He bought a copy of David Miller’s guidebook, AWOL on the Appalachian Trail, researched gear and sought advice from trekkers who’d completed the route later in life. West also started training with golden retriever Theo, who was then about 2. They eased in with four-mile walks on hilly local roadways. Out-and-backs to nearby summits progressed to overnights and long weekenders in all kinds of weather conditions, including snow and freezing rain. Then the two took on Vermont’s 272-mile Long Trail. 

“My wife would tease me and say Theo and I were from the same litter,” says West. “We were inseparable from the get-go. So, it wasn’t a matter of whether he was coming with me, but how to make it possible.” 

The Long Trail brought valuable lessons. 

“We set out south from the Canadian border and the terrain was rougher than I’d anticipated,” says West. The two hiked from 8 a.m. to 11 p.m. and, unable to find a good spot to pitch the tent, slept in the open on a rocky hillside. The next day was so brutal, “I thought, ‘I don’t know if I can do this.’ We spent two nights at the first motel we came to.”

The pause restored West’s conviction. Adapting a less ambitious, shelter-to-shelter strategy would let him ditch his tent, tarp, and other gear to cut about 15 pounds of weight. Meanwhile, Theo tackled the miles admirably. A phone consultation with their vet brought special saddlebags that West could pack with 10-15 pounds of dog food and water.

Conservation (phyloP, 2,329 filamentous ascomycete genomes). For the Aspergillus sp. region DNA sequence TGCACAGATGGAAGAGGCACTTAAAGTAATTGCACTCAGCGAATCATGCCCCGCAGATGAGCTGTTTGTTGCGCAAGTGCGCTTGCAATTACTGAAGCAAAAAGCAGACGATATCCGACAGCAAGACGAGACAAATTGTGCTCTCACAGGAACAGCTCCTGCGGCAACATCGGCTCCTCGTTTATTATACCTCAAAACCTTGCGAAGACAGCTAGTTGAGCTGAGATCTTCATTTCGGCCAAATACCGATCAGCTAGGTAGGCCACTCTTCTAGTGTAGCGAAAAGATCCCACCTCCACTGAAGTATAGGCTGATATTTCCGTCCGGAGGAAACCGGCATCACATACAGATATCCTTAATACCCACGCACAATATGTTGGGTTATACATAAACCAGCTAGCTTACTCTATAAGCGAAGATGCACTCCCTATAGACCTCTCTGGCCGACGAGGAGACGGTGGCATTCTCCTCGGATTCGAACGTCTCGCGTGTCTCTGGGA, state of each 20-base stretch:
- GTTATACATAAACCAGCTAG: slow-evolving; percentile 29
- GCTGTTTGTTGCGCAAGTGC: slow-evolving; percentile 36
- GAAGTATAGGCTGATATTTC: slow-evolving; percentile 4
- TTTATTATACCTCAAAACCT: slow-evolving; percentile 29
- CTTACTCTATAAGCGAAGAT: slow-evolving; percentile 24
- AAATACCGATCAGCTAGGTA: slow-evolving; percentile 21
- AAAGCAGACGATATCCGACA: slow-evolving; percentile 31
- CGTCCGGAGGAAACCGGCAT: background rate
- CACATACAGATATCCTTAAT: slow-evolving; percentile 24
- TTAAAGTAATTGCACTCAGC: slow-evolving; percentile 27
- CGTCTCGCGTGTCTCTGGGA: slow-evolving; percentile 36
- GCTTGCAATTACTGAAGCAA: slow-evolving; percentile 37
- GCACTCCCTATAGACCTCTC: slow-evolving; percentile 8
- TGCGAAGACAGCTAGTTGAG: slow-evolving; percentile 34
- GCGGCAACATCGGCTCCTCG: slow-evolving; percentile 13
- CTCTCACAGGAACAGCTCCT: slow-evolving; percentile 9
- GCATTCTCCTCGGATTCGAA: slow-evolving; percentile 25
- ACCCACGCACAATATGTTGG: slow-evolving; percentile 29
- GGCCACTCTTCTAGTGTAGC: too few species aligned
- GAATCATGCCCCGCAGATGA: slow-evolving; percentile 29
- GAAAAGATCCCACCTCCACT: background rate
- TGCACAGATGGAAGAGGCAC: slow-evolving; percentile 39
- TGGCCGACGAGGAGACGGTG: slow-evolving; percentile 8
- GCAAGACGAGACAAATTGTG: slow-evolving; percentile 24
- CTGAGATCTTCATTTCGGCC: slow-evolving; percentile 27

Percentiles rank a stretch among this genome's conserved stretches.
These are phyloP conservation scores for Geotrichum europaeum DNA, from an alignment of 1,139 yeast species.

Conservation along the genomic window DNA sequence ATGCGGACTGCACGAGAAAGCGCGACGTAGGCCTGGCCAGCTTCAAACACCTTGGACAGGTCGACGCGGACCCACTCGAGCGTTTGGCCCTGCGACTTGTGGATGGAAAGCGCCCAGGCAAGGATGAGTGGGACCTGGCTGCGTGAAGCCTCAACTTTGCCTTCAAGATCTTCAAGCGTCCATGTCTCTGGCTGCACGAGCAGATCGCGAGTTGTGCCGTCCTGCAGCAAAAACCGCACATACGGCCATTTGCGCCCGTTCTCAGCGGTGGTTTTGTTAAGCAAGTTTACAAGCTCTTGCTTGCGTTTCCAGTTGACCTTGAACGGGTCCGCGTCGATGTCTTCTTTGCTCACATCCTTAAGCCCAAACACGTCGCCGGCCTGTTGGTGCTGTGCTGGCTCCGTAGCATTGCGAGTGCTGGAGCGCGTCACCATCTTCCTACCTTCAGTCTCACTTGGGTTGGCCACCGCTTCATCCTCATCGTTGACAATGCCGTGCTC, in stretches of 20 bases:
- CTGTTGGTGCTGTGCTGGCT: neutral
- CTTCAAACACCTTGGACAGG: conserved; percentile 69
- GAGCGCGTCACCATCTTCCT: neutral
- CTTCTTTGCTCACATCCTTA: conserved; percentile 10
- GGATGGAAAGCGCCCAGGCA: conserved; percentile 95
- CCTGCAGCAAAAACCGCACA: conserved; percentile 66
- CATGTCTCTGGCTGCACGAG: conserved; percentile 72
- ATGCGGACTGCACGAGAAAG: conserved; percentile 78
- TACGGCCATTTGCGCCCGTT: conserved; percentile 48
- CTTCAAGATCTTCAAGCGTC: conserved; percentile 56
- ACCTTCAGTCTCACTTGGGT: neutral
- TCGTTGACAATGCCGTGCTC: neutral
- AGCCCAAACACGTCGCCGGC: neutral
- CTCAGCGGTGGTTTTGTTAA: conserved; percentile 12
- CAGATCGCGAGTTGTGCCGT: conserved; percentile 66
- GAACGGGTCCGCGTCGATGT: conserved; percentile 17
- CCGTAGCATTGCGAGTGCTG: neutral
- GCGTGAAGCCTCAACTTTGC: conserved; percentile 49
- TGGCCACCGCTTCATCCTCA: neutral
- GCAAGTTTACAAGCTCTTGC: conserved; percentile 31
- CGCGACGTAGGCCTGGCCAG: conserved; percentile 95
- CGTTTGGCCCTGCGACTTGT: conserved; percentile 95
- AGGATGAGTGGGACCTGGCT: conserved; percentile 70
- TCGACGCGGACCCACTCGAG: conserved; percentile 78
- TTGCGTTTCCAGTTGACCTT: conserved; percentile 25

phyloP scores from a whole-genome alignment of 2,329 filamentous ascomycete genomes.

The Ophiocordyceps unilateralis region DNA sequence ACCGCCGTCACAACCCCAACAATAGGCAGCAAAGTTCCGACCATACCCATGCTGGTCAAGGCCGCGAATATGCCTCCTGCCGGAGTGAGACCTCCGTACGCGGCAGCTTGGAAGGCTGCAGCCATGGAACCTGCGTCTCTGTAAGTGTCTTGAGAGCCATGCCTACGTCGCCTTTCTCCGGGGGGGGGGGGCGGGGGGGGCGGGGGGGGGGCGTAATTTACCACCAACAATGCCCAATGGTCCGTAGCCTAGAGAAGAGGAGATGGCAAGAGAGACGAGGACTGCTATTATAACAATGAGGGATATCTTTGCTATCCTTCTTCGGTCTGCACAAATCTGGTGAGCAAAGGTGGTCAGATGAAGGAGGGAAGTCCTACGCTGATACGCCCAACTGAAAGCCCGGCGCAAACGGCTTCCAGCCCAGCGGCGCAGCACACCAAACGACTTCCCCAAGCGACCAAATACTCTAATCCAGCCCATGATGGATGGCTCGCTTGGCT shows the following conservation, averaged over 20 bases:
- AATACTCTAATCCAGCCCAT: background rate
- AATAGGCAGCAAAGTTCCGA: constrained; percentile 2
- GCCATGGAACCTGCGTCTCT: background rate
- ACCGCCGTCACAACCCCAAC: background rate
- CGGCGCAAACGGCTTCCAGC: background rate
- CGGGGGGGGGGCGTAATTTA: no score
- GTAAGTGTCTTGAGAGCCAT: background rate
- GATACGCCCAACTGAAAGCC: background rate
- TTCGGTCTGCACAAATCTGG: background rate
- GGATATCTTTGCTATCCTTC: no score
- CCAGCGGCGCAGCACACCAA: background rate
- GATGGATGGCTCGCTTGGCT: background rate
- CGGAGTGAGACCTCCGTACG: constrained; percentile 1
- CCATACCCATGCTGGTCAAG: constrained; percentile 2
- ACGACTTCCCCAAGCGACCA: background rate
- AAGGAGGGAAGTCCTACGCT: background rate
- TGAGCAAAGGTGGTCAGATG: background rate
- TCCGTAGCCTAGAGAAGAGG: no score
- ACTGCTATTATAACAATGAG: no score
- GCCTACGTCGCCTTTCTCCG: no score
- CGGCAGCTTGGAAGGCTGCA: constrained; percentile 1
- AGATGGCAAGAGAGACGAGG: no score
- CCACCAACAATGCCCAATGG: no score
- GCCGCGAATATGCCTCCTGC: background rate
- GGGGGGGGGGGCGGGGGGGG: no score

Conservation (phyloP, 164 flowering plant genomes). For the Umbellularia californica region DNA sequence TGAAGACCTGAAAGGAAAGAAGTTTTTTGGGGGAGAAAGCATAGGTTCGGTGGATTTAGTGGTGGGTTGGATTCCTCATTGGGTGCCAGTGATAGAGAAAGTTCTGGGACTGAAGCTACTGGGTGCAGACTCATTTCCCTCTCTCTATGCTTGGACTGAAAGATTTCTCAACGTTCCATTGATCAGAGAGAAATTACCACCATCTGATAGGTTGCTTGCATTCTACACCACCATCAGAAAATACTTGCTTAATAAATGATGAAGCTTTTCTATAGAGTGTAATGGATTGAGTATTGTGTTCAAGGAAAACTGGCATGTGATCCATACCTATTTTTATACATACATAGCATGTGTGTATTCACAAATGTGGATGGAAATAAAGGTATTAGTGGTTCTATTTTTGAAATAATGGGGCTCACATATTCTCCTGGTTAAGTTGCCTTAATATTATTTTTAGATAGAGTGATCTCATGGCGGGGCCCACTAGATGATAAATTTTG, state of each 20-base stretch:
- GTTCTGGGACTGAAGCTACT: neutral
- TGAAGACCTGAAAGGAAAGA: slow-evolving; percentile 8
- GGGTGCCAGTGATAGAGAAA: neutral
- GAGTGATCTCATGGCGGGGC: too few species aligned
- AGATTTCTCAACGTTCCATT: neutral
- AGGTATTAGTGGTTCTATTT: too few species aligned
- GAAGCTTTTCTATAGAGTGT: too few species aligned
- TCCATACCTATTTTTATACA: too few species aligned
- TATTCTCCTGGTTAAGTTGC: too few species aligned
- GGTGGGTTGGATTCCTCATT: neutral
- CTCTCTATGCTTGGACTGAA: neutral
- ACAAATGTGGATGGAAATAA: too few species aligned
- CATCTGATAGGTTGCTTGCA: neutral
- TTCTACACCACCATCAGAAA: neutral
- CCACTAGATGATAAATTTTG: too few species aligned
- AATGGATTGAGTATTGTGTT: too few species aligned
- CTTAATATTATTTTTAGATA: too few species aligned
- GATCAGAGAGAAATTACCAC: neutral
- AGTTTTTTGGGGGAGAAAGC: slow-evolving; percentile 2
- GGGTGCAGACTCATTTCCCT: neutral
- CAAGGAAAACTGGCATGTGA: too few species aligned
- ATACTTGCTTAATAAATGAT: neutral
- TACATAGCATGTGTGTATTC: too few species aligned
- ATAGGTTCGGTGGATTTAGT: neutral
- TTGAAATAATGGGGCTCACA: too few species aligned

“At that point, the most serious hiking I’d done was five nights in the White Mountains as a teenager,” he says. Research was one thing, being on trail quite another. Still, West considered the trip a success as, “it helped me understand what we were up against and overcome a fairly big learning curve.” 

West shuttered his law firm in late 2015 and set out with Theo from Georgia’s Amicalola Falls State Park for the A.T.’s southern terminus at Springer Mountain on February 21. The first 500 miles went smoothly aside from a pesky deep heel bruise that refused to heal. West hiked six days a week and spent the off-day at a hotel, inn, or hostel. He felt great and averaged about 15 miles a day. A prior knee injury and related major surgery, combined with his age, enabled him to have Theo certified as a service dog. That meant that, with the proper vaccinations, Theo could travel in otherwise restricted areas like Great Smoky Mountains National Park. He not only crushed the trail miles, he was a perfect ambassador of doggy etiquette.